How Rowling Created Obstacles for Harry’s Character Development (Story Structure in Harry Potter, Pt III)

The middle of a novel comprises 50% of a book’s pages. It doesn’t have the fresh taste of a beginning and it doesn’t have the twists and turns of an ending. It’s just the middle.    Just    the    middle.    Sounds boring, doesn’t it? Writing the middle of a novel has sunk many an aspiring writer; so how exactly did Rowling do it?

Part II: The Response

Reading Story Engineering by Larry Brooks immensely helped my understanding of the mechanics behind “the dreaded middle.” In my previous post I discussed the first 25% of a novel, The Setup, which ends after the first plot point. This post will focus on the second part: The Response.

The Response spans another 25-30% of a novel and its purpose is to zero in on the protagonist’s reaction to his new situation after getting rocked by the first plot point (and if Part 1 was correctly and successfully written, the reader will care about how the protagonist fares). In the case of Harry Potter and the Sorcerer’s Stone, Part 2 is about Harry figuring out where he fits in at Hogwarts and in the world of magic in general.

One of the most critical criteria of Part 2 is that the protagonist should not be succeeding yet. He is a “wanderer” at this point, not a “warrior.” He needs time to find his feet and make some mistakes. Brooks says:

In Part 2 the hero is running, hiding, analyzing, observing, recalculating, planning, recruiting, or anything else required before moving forward. If you have your hero being too heroic here, being brilliant, already knocking heads with the bad guys (or some other dark force), it’s too early.

Now see how Rowling does just that and keeps Harry from succeeding:

  1. In Chapter Six, “The Journey from Platform Nine and Three-Quarters,” Harry feels like a fish floundering out of water in his new magical world – he doesn’t know the lingo, doesn’t know any spells and doesn’t have any friends. He also meets his nemesis, Malfoy, who is clearly much better off than him.
  2. In Chapter Seven, “The Sorting Hat,” Harry comes very close to being put into Slytherin, the house that has turned out the most bad wizards and witches of the four houses. He also gets his first look at Professor Snape, which leaves Harry with the sneaking suspicion that Snape doesn’t like him at all.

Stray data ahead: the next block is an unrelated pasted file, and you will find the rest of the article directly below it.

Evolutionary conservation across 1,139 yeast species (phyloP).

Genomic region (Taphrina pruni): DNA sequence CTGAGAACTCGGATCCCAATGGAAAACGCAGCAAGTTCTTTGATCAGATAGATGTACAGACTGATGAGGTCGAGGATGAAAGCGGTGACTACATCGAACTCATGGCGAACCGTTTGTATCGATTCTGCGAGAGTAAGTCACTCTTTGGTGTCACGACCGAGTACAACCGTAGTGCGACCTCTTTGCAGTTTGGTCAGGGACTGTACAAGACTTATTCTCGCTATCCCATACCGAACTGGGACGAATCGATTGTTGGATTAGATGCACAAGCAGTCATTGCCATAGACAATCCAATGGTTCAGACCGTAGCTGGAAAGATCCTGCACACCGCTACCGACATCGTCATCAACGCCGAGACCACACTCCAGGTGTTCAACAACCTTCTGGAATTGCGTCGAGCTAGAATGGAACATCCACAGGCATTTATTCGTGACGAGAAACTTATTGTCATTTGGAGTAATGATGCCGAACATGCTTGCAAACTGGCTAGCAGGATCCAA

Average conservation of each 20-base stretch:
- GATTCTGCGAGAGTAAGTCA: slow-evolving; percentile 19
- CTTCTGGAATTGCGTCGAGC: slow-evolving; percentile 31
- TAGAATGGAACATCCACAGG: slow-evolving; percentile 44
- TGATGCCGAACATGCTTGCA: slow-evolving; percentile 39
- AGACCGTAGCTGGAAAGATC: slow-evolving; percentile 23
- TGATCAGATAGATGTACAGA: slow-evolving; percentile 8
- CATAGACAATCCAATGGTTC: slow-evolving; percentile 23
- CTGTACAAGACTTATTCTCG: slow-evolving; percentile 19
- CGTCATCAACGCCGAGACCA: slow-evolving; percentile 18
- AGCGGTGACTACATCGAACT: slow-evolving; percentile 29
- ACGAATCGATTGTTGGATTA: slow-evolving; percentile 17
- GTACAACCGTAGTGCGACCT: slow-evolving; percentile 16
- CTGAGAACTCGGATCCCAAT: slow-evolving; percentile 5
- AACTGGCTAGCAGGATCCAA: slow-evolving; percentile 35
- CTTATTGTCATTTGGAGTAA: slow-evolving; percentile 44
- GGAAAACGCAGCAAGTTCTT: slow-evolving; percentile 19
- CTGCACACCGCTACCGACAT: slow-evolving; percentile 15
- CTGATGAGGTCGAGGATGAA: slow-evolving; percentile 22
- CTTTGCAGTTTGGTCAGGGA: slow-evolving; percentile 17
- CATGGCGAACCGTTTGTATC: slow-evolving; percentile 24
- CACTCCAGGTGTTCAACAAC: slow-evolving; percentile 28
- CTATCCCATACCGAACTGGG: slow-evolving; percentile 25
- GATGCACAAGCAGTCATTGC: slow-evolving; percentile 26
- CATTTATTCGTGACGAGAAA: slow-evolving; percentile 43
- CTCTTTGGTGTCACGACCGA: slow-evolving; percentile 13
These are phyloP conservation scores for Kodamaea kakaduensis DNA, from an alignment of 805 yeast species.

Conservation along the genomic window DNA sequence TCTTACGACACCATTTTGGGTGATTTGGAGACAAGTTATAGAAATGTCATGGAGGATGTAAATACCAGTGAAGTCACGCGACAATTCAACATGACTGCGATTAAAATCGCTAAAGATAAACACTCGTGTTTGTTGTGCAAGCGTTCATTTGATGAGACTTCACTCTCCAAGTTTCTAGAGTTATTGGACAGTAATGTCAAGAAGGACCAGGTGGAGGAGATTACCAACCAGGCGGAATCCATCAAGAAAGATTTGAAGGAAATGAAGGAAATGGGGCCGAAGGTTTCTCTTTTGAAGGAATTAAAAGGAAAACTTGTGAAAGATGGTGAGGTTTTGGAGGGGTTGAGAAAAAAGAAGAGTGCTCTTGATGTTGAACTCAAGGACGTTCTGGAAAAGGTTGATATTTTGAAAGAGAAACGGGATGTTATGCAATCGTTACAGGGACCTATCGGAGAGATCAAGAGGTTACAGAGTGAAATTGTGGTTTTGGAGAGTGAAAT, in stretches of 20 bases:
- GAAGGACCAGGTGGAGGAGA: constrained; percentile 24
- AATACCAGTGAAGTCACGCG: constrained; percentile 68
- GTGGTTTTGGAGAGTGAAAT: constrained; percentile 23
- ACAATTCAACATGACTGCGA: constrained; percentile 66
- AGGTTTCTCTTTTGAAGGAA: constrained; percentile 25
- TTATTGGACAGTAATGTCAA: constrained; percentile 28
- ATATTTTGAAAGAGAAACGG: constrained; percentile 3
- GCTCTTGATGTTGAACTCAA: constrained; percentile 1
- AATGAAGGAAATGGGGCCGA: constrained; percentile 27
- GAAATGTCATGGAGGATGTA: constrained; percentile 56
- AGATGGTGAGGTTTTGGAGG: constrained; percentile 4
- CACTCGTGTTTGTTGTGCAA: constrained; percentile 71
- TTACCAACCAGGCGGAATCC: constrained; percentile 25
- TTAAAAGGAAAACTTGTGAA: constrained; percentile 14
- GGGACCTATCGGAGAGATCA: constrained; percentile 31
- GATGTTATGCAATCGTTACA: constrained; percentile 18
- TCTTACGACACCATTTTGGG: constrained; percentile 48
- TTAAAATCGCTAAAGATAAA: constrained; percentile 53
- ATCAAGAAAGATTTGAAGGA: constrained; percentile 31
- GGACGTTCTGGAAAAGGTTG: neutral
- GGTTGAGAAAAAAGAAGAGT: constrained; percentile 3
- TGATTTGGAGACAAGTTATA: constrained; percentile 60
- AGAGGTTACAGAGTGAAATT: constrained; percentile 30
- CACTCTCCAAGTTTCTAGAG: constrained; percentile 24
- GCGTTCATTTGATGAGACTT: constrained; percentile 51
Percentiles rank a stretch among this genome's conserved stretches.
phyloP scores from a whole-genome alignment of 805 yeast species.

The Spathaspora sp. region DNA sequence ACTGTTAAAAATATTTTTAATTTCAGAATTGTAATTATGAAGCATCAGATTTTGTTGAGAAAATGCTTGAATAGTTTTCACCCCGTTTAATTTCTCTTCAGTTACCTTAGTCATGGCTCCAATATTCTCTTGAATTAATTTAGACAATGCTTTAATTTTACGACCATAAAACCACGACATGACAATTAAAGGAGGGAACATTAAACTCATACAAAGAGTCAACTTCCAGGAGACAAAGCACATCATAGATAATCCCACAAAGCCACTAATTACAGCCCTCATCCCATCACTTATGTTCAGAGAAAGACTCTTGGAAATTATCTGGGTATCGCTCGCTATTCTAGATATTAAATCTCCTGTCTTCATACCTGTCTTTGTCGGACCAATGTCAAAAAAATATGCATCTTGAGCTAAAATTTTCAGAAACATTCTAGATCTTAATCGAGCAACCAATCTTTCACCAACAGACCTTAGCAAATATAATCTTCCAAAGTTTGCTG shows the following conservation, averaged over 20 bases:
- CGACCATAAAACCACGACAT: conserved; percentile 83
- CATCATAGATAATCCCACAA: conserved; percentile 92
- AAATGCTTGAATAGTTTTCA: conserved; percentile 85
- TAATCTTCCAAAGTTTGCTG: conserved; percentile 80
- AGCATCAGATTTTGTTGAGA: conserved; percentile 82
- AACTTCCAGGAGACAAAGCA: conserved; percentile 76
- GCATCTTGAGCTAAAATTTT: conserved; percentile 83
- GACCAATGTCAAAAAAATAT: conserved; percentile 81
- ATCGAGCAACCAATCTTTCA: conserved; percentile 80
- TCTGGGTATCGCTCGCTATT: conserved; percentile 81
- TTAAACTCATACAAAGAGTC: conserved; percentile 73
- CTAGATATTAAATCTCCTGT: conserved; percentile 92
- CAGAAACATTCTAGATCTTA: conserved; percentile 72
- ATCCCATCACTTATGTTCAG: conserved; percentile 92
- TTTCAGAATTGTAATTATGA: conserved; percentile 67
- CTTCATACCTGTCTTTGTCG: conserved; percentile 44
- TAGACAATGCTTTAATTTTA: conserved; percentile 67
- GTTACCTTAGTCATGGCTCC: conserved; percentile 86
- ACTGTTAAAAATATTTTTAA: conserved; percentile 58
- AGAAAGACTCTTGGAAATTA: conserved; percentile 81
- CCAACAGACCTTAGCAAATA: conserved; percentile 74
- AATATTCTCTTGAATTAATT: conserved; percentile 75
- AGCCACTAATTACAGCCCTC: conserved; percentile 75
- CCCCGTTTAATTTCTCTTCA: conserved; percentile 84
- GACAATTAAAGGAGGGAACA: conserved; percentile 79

3. In Chapter Eight, “The Potions Master,” Harry discovers that Snape doesn’t dislike him – he hates him! Snape goes to great lengths to embarrass Harry and generally make his life miserable.
  4. In Chapter Nine, “The Midnight Duel,” Harry’s other current nemesis, Malfoy, steps back into the limelight. Here Harry pulls off his first small heroic action. He defends Neville from a taunting Malfoy by jumping on a broom to retrieve Neville’s Remembrall, which was chucked into the air by Malfoy. Harry gets caught by the strict Professor McGonagall, but, instead of getting expelled, McGonagall actually offers him a position on the Gryffindor quidditch team. It seems Harry’s luck is changing . . . which brings us to the midpoint.

And we’re already halfway through the book!

The midpoint is a major crossroad in a novel. Understanding what it is and is not can mean the difference between a dead manuscript and one that has a fighting chance. To be continued in part four, The Attack . . .

More posts on story structure:

Story Structure in Harry Potter: How Rowling Became a Billionaire by Following the Rules (Pt I)

How Rowling Cornered Harry at the Point of No Return (Story Structure in Harry Potter, Pt II)

How Rowling Kept the Middle from Dragging (Story Structure in Harry Potter, Pt IV)

How Rowling Wrote a Satisfying, Cathartic Ending (Story Structure in Harry Potter, Pt V)

And check out my latest story structure analysis of Harry Potter and the Order of the Phoenix.

3 thoughts on “How Rowling Created Obstacles for Harry’s Character Development (Story Structure in Harry Potter, Pt III)

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